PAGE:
In his first official meeting with an international counterpart, U.S. Secretary of State John Kerry undoubtedly discussed Keystone with Canada's Foreign Affairs Minister, John Baird. An interesting twist emerged as the American ambassador to Canada stated that Canada had made the situation difficult. Faced with growing public concern about climate change, the American administration needed justification for approving Keystone.

Thanks to a decade of inaction, Canada could offer nothing of significance beyond a mealy-mouthed commitment to regulate oil sands emissions. But Secretary Kerry knows as well as anyone that talk is cheap. So Canada is left holding the bag, the victim of the American elephant playing politics with itself. With its position resulting in limited to nonexistent political blowback in the U.S., it has become easier to deny the project and thus hasten the decline of the Canadian oil industry.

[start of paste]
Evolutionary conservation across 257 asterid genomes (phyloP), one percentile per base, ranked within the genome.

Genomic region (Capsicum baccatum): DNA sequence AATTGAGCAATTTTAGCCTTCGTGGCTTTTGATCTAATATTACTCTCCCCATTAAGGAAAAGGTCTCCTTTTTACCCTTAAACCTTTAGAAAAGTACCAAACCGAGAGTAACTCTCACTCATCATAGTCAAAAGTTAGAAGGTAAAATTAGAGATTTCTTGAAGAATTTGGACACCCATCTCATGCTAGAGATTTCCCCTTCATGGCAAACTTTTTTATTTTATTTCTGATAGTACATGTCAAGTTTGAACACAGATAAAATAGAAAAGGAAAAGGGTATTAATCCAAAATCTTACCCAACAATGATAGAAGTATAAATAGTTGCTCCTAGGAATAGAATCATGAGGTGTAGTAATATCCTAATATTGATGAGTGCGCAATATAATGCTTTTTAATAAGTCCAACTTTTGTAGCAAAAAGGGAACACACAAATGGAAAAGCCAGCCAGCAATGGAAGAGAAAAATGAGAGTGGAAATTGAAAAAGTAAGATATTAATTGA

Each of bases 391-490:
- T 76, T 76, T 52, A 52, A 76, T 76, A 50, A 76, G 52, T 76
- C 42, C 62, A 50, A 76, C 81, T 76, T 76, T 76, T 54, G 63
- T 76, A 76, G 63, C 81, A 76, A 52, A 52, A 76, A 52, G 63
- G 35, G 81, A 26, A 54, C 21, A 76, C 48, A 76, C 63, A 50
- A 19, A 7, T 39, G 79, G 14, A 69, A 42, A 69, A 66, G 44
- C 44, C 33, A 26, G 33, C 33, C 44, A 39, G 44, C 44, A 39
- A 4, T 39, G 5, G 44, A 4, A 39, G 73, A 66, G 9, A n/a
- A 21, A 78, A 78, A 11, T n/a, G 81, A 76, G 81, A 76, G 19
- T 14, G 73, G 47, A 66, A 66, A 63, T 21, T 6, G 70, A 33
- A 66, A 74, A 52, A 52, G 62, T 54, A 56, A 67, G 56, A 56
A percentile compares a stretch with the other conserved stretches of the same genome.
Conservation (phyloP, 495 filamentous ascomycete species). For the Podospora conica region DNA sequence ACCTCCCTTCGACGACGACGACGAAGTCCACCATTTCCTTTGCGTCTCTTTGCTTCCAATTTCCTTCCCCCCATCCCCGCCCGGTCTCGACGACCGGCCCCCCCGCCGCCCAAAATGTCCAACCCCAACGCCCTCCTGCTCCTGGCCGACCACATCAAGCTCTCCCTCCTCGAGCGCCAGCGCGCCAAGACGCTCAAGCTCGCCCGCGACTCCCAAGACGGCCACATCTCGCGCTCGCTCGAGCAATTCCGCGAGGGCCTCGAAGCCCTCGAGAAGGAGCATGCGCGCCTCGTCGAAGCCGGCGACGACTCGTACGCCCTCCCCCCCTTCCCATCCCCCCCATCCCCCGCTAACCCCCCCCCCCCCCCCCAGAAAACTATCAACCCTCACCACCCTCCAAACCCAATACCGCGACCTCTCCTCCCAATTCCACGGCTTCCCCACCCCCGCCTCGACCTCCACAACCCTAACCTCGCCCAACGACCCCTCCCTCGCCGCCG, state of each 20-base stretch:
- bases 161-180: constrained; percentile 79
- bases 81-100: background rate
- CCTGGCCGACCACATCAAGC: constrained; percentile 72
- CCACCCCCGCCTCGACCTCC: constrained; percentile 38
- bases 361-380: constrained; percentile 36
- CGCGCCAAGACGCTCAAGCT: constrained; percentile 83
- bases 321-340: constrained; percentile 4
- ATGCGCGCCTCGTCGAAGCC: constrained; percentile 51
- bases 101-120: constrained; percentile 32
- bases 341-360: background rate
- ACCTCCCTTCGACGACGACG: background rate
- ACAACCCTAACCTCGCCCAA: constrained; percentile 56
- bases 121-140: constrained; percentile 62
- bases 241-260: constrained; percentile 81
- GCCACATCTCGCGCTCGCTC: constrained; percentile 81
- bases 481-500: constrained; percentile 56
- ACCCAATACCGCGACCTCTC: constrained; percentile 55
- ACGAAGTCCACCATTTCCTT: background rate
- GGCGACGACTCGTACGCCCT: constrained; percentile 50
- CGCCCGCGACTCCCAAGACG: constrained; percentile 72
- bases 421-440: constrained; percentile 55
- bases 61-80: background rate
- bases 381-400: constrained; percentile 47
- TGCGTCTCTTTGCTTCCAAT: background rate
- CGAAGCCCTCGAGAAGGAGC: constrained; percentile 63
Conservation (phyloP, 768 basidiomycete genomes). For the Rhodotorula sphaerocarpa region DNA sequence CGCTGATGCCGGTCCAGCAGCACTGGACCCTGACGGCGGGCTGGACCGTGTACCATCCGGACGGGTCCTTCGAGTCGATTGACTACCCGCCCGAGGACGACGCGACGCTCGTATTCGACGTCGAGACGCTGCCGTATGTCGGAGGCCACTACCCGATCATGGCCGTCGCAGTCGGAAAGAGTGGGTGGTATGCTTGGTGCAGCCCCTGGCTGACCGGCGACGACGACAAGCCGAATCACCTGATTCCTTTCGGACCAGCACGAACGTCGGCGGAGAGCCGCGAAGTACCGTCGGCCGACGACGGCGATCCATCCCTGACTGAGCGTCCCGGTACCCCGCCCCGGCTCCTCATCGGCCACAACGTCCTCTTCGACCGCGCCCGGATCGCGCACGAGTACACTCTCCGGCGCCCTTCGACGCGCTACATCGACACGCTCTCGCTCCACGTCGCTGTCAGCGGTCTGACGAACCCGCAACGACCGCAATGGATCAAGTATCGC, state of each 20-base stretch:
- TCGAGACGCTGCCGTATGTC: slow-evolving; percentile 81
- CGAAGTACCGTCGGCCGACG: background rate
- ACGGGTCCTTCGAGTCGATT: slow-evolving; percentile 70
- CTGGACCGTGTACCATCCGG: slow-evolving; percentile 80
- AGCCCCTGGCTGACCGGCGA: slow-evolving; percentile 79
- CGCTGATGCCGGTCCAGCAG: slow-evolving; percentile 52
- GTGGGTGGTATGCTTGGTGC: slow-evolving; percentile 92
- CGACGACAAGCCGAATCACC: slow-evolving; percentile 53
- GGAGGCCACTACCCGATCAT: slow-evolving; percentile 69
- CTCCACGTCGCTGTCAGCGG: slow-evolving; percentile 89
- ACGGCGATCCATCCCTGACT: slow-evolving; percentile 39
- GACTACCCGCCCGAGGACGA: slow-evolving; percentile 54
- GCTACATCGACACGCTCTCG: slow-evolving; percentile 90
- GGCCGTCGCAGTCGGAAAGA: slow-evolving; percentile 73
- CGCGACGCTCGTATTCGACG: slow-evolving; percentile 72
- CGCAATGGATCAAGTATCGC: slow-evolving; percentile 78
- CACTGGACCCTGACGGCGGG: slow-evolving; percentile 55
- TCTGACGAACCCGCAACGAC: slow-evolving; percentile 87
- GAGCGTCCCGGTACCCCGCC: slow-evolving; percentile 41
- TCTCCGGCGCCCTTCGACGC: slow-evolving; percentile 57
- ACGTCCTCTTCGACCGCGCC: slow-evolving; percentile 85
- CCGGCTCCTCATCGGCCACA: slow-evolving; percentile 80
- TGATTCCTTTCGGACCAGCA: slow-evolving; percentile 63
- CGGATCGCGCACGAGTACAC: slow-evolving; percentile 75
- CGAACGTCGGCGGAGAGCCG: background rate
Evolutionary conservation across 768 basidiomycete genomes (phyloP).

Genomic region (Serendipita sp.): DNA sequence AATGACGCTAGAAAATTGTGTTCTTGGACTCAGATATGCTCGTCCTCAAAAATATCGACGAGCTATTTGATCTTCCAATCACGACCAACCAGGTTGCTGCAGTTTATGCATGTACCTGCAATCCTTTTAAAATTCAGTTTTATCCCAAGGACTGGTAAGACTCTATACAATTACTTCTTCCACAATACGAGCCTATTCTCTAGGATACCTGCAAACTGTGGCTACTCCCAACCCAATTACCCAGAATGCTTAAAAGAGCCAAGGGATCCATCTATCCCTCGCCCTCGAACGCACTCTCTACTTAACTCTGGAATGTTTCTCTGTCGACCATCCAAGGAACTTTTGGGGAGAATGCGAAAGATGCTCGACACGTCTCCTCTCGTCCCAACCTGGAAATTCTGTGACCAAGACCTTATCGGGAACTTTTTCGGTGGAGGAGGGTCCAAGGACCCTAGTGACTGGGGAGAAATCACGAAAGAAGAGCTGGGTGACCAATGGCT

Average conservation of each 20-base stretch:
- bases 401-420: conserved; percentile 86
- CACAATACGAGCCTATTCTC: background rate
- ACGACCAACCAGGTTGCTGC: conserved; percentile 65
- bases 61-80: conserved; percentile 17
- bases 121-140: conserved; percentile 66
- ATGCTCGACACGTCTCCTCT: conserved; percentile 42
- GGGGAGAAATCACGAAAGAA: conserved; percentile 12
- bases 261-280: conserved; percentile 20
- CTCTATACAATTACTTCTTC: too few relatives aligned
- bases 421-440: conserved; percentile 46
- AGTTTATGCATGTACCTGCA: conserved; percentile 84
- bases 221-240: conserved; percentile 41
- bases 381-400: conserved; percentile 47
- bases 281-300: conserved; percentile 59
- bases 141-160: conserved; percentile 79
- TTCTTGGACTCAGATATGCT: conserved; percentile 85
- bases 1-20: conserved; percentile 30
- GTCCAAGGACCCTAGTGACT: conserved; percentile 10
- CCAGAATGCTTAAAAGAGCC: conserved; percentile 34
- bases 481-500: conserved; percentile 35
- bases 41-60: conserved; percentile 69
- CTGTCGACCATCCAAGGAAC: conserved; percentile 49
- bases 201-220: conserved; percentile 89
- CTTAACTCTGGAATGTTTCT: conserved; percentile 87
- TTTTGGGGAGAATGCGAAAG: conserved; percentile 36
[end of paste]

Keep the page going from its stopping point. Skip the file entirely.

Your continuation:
It wasn't always this way. Back in 2007 the Conservatives threw their support behind an intensity-based emission system that would not significantly harm the robust growth prospects of the oil sands industry while still achieving GHG reductions. At the time, it appeared the Conservatives made the right political calculus; mounting environmental and international pressure on the oil sands revealed the need for at least notional GHG regulations as the best shield against punitive policy.

Furthermore, after Obama's victory in 2008, Prime Minister Harper's first statement was to develop a cap-and-trade plan aligned with the U.S., likely fearing reciprocity or being shut out of negotiations that could significantly affect our trade relationship, oil industry and the broader economy.